What is knowledge? For the philosophical purposes of this article knowledge means to know and be aware of or cognizant of something.
The process of acquiring knowledge begins at birth and grows through experience wherever one receives it and through research, reading and study. Knowledge is the ground (foundation) of life and without it is to live and make decisions in a “dwelling” without a foundation.
And existential in its most basic form means, “to exist,” (and, what does it mean to exist).
I assume one of the purposes of human existence is to create and evaluate an environment that enables knowledge to grow and the human species to survive, support and nurture each other. Human cells are full of knowledge that pass along information and knowledge with each generation.
Knowledge in other words, affects the ability “to exist.” My question consequently is whether knowledge acquisition is a natural human right? That is, what is the rationale for people having to pay, other than taxes, for knowledge especially in a democracy and given that it’s essential for existence? To what degree do the artificial boundaries that people face in everyday survival affect knowledge acquired?
The “library” – whether it’s public or academic serves the public and the populations of students, faculties and staffs and is founded on knowledge. To create a library is a political act. That is, its existence or “to exist” is the result of a political body that creates and maintains it as the ground or building blocks (foundation) of a civil and an informed, educated and enlightened citizenry.
A physical and or online “library,” requires money from others to exist. It’s fairly simple arithmetic. In a democracy it has meant taxes. And, once elected or appointed to a physical or “online Board,” members arrive with agendas within a political and digital context. Historically, core to a board member’s agenda is the role of advocate for a knowledgeable citizenry that carries with it political and financial support and a plan of action. The challenge for boards and politicians is appreciating their role in government. Does outsourcing government alter the foundation or ground of existence – the meaning of government and roles of its participants?
A technological nuance exists in the processes of governing as the dwellings of knowledge arrive in a digital format. The question is how will the agendas evolve? Sufficient physical parking space in a downtown or campus library gives way to “digital parking space.” The agenda moves towards the process that is corporate based. “Thought leadership” is now synonymous with corporate mindfulness.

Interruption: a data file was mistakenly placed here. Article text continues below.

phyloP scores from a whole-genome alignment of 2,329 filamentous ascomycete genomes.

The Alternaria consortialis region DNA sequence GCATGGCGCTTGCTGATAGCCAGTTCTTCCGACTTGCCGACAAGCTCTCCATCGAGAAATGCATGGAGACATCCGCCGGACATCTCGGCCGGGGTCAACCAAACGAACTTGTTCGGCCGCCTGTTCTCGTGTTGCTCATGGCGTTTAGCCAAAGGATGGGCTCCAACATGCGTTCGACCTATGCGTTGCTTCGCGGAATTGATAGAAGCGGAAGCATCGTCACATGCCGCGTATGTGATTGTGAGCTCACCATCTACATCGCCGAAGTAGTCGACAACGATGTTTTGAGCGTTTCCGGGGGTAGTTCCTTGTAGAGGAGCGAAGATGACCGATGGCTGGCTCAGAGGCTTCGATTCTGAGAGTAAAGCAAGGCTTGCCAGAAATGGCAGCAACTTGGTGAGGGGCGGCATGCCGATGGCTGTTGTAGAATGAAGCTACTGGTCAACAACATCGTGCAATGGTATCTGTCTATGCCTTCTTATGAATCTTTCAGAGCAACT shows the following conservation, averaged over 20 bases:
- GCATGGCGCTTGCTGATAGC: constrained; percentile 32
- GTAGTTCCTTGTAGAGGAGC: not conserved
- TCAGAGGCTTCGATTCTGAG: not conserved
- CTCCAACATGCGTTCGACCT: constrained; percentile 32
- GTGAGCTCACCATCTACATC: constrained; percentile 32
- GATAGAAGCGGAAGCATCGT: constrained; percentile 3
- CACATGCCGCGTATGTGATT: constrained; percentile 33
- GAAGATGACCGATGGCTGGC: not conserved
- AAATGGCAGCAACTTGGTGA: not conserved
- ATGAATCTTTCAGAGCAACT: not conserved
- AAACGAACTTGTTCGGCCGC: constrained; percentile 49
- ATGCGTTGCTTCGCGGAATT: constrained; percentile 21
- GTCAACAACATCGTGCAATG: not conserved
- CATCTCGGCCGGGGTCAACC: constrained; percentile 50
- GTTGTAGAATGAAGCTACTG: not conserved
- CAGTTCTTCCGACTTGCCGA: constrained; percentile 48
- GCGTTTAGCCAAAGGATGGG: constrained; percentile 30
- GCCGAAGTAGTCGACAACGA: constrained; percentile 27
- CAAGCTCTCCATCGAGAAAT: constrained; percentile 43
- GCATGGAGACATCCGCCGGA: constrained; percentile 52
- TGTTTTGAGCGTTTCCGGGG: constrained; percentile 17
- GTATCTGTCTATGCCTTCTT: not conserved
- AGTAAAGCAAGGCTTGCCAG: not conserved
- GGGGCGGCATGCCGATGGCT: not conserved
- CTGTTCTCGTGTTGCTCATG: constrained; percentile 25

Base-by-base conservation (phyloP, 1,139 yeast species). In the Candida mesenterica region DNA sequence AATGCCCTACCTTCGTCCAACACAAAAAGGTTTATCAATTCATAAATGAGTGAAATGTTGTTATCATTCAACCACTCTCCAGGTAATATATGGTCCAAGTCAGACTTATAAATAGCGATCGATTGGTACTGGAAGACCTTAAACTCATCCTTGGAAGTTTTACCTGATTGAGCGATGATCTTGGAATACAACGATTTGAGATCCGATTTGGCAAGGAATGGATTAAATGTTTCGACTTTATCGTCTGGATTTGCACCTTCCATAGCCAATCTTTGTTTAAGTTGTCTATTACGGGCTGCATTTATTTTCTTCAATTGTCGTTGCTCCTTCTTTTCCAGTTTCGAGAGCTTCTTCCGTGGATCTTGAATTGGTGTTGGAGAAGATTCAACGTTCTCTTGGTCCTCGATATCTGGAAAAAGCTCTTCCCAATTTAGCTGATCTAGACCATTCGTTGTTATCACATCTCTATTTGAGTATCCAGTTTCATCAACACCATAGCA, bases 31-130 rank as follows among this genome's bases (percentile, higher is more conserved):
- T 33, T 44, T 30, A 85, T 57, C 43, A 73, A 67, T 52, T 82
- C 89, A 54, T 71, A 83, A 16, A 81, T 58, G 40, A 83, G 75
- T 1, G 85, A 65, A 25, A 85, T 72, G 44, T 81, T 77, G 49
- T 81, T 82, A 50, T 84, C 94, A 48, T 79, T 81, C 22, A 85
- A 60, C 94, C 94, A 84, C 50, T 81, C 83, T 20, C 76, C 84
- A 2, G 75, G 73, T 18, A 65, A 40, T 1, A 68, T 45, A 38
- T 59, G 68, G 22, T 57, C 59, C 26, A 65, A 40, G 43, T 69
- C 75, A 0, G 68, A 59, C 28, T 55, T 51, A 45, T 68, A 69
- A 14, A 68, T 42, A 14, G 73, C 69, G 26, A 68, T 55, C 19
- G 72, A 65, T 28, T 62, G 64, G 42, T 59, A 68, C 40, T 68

American democracy has transitioned from a social democracy applied to public services towards using a corporate based economic model with more money in the hands of fewer people and significant donations to knowledge based institutions or agencies increasingly coming from fewer sources. Isn’t that the definition of an oligarchy? Does the application and exploitation of a post democracy model affect the quality and structure of information and knowledge itself?
Knowledge and literacy and the use of high technologies are critical to public, and academic libraries. Innovation means being cost-effective and beneficial on less operational money and is a corporate based paradigm. As Noam Chomsky, professor emeritus at MIT, has pointed out, today the wealthy enjoy the benefits of socialism through wealth sharing with each other while capitalism is applied to the poor. The wealthy increase their wealth at the expense of the poor while those who are poor live on what the wealthiest allow to fall off their table (“even the dogs under the table eat the children’s crumbs,” Mark, 7:28).
Whoever controls the wealth controls the agenda – ridicule it should be noted, is a potent weapon of manipulation and used on those without sufficient resources to combat the moral equivalence perpetuated by the corporate model based on profit, power, narcissism and moral arrogance.
Who plans for their own obsolescence? “Maker space” and other programmatic trends in libraries are not new but the information and knowledge paradigm “shifts” the rules of navigation and the nature of the navigator and has increased in velocity. Transitioning from a state of being to a state of becoming is now a lifestyle.
An added challenge today is the numbers of under-employed and unemployed college graduates let alone the increasing numbers of disenfranchised and under trained citizens that continue to rise in numbers in a high-tech environment that demands more knowledge, literacy and skills.
While the corporate mind recommends more entrepreneurship are we also nearing a juncture where citizen boards and politicians aren’t really necessary in a corporate-digital-intelligence-security-militarized complex? What will software and hardware and “humans” look like in the future?
At issue: has technology, wealth, power and corporate influence tilled the “ground” to such a degree that “to exist” becomes a matter of – can you afford it? What will the world look like when the right to knowledge and the right to exist are sold to the highest bidder? Being a pawn to another’s knowledge or one’s own ignorance is not a pleasant thought and points to an “existential frustration or angst” now being faced.
The Greek historian Herodotus after observing the travesties of war, the callous behavior of the wealthy and the travails of the human spirit among the physically and spiritually impoverished, stated, “The worst of human sorrows is to have much knowledge but no power.” History, Book ix, Ch. 16. (445 BCE)
*Frank has over 25 years public library directorship experience and over 5 years as a consultant.